Perhaps the greatest threat to the long-term durability of reinforced concrete is corrosion of the steel with associated cracking and spalling of the concrete cover (Concrete Construction). Some argue that “Corrosion is a silent killer of buildings,” leading to billions of dollars in damage each year and structural degradation in terms of safety, stability, and aesthetics (Science Direct).

Corrosion is a natural process that occurs when metal reacts with its environment, making it nearly impossible to avoid entirely; however, proactive prevention measures can be taken. Exposure to chloride ions and carbonation stands out as the primary culprits for rebar corrosion, potentially leading to severe structural damage and even collapse. It causes reduction in cross-sectional area of reinforcement, deterioration of mechanical properties, and degradation of bonding properties between reinforced concrete, which are the most important factors leading to the degradation of structural service performance. (Concrete Construction)

The Aging Foundations in the US

As the years pass, the median age of housing stock in the country continues to rise, posing a potential threat to structural safety. For instance, in New York City, which had two prominent buildings collapsed in 2023, the median residential building is almost 90 years old.

According to the US Census in 2021, the median age of housing stock in the US has been steadily increasing. Many residential buildings, particularly in older neighborhoods and urban areas, have surpassed their initial design life. As stated by the latest data from the Department of Housing and Urban Development American Housing Survey (AHS), the median age of an owner-occupied home in the United States was 45 years old, but what is more alarming is that 37% of all structures were built prior to 1959, meaning 55 years of built or older.

Distribution %- Median Age of Housing in the US

The implications of this aging process extend beyond mere aesthetics, reaching into the very core of structural integrity. As buildings age, the risk of structural failure becomes a growing concern, especially in higher densely populated cities

Median Age of Housing Stock – US Census Regions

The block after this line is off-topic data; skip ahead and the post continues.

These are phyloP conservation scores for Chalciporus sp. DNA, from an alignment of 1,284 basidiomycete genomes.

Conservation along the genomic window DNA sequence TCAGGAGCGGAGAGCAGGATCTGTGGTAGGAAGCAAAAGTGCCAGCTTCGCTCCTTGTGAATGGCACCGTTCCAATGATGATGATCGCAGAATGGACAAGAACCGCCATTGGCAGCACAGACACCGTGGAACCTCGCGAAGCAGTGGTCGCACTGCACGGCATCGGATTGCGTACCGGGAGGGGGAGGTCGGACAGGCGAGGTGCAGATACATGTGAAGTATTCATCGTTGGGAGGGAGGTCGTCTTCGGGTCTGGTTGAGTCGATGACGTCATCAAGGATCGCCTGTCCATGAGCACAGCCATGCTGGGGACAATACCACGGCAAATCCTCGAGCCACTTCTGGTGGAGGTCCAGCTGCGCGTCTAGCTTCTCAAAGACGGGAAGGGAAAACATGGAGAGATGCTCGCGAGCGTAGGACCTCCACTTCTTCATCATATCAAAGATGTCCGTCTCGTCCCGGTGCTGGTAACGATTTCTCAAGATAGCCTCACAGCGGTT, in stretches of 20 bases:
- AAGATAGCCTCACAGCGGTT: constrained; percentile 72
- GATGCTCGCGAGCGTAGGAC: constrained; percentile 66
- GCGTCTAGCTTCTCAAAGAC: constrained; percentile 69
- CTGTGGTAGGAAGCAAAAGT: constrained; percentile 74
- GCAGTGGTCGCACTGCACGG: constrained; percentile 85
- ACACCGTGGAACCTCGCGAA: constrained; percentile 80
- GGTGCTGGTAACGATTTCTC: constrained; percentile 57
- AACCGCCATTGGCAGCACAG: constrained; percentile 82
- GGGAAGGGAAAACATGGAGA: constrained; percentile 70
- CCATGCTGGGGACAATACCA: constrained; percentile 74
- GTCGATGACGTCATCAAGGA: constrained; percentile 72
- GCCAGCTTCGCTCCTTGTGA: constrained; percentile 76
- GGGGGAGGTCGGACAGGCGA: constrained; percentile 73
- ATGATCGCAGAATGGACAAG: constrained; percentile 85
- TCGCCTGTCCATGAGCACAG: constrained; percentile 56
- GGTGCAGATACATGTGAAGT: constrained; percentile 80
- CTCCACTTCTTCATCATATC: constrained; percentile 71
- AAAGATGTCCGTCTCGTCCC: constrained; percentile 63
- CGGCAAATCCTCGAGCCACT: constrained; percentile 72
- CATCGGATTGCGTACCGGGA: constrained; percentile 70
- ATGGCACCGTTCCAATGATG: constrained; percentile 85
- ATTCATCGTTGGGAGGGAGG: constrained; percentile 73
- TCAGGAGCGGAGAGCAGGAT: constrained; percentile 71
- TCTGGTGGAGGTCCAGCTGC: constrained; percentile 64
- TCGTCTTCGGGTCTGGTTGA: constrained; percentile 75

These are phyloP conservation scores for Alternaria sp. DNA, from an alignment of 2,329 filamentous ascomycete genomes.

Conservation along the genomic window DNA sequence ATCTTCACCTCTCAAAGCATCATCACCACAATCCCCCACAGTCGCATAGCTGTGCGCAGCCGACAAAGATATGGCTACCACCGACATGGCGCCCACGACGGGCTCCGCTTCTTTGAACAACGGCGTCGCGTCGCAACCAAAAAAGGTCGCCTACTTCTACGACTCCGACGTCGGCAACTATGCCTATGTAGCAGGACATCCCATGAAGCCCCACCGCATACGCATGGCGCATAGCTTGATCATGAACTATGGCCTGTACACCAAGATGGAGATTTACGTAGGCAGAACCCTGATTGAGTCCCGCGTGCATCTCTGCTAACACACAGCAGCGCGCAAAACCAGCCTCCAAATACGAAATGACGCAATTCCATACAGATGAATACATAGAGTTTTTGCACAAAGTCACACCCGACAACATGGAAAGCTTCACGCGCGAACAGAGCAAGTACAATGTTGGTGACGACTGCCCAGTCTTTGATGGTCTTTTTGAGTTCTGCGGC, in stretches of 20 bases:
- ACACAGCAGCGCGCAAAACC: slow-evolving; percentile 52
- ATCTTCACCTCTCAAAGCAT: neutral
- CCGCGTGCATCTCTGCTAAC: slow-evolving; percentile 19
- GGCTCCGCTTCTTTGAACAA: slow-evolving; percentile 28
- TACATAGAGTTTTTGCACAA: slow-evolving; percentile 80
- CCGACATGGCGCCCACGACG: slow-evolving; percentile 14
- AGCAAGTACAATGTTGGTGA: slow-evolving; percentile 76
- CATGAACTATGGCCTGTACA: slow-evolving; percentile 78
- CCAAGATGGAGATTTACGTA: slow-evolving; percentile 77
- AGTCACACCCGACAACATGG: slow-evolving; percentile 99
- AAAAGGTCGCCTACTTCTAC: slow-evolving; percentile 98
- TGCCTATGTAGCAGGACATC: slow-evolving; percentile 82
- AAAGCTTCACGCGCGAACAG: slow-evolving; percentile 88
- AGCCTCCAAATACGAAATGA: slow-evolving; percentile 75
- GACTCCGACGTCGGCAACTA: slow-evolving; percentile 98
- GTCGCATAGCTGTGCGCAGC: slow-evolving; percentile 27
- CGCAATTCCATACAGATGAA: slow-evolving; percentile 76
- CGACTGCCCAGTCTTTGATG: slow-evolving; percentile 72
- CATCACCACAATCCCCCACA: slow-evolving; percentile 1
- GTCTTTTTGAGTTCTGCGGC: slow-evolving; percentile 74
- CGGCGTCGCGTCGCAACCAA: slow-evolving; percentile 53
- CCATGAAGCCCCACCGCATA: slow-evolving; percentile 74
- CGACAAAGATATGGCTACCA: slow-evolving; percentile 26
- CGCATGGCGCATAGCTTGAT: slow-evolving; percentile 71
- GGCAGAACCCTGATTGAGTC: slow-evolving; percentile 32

Top 10 Metropolitan Areas median age of housing stock

Because structural failures go beyond age, neglecting maintenance can lead to a cascade of structural problems, regardless of a building’s age. Inadequate upkeep accelerates wear and tear, compromises load-bearing elements, and weakens the overall integrity of a structure. The repercussions of such neglect may not manifest immediately but can result in catastrophic events over time, posing a threat to occupants and surrounding communities.

National Measures to Prevent Structural Failures and Collapses

Governments at both federal and state levels across the United States are taking proactive steps to address potential risks and ensure the structural integrity of infrastructures. At the federal level, there is a growing recognition of the need for comprehensive guidelines to prevent structural failures. The tragic collapses, such as the Miami condo disaster, have spurred discussions on creating national standards. Federal agencies are exploring ways to establish a robust framework that includes regular inspections, mandatory repairs, and adherence to modern safety codes. While there isn’t a nationwide mandate for comprehensive building inspections, the American Society of Civil Engineers (ASCE) recommends inspection protocols. Some states, such as Florida with Senate Bill 4D and New York City with Local Law 11 (Façade Inspection Safety Program – FISP), have initiated measures to protect structural and life integrity. However, these practices have not been universally adopted across the nation.